Mapping is a very useful graphical technique that helps you to visualise connections and relative relationships between things. In the case of literature, these associations are between literatures, and mapping can help to identify issues such as proximity and connections in terms of ideas and findings. Once you have analysed a paper using critical techniques, you need to decide how it fits in with other literature that you have already analysed. You can achieve this by literature mapping, which involves broadly identifying the key concepts across the literature and how each paper or piece of material fits into this overall conceptual map.
For an example of what is meant by literature mapping, take a look at this online mapping utility. It asks you to type in the name of an author (N.B. this example concentrates upon authors of novels and popular works rather than research), and then produces a map of authors who write in the same or similar style and who are popular with the same readers. This is a particularly useful example of how mapping can utilise the geographical aspect of distance; the nearer authors are together, the closer their association in terms of genre or style.
Create your own literature map
You should start by answering these questions in relation to your reading:
- Write down the major themes from the literature which have relevance for your piece of research.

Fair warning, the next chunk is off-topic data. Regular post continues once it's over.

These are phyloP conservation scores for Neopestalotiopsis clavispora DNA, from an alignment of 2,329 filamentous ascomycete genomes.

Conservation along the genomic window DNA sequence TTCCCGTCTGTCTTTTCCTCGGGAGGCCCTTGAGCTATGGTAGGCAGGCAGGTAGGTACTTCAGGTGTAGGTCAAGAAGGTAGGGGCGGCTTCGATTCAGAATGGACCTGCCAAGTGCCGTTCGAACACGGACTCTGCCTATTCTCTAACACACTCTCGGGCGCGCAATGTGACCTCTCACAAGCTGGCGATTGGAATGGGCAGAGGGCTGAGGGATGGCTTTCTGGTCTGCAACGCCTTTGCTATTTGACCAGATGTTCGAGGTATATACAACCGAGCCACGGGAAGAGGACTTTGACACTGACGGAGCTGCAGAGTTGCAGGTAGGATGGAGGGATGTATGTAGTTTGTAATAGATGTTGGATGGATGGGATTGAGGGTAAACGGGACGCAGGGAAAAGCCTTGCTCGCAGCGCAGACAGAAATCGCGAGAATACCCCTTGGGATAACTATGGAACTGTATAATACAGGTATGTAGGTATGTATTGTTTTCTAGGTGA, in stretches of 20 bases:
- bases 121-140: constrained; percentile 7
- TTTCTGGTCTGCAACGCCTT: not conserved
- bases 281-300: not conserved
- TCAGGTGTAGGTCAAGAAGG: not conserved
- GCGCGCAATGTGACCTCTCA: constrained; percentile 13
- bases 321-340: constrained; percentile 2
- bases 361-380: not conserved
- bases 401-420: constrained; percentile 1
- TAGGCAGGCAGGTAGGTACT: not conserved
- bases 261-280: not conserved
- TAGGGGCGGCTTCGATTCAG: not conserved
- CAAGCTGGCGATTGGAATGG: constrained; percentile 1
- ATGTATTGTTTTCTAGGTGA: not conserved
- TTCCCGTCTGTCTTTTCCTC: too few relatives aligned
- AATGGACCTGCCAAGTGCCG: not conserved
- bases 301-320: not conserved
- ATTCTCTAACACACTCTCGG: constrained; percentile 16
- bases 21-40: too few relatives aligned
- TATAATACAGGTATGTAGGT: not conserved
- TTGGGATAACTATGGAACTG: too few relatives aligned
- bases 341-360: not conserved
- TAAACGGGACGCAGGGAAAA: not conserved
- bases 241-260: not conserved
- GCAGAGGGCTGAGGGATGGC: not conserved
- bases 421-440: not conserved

- Write down any areas of consensus between different authors.
- Write down any areas of dispute or disagreement between particular authors.
- State if there are any special reasons which might account for the different views held by different authors. For example, have they conducted their research at different times or using different techniques?
- Note the implications which both the cases of consensus and the disagreements have for your own research if applicable.
- Every time you read new literature ask yourself: where does this paper fit in and does it alter any of my answers to the previous 5 questions?
Every time you read a new piece of literature for your literature review, make any necessary changes to your map. For example, either add the literature to the relevant area of your map or create a new conceptual area if necessary. How you visualise and create your map is entirely personal. However, literature reviewing is a dynamic and cumulative exercise and there are always new sources and new angles to consider.
An example literature map
Here is an example literature map that is probably much more simple than the one that you will create. Note that the literature has been numbered for clarity purposes. If you are adding details of your literature to bibliographic software then it is possible that the material will be numbered automatically as you enter it (always keep the same number for any given piece of literature). It is advisable to keep your map as simple as possible: its purpose is to identify key concepts and how your literature fits into these concepts.
A literature map is a really useful tool for dividing your writing into chapters or sections. Once you have reached a satisfactory stage with your literature map, you might like to consider showing it to your supervisor and asking for feedback. Additionally, it is easier to manage your writing if you break it down into smaller parts such as approaching each of the concepts you have identified using your literature map individually, perhaps in separate chapters, before pulling all of the information together.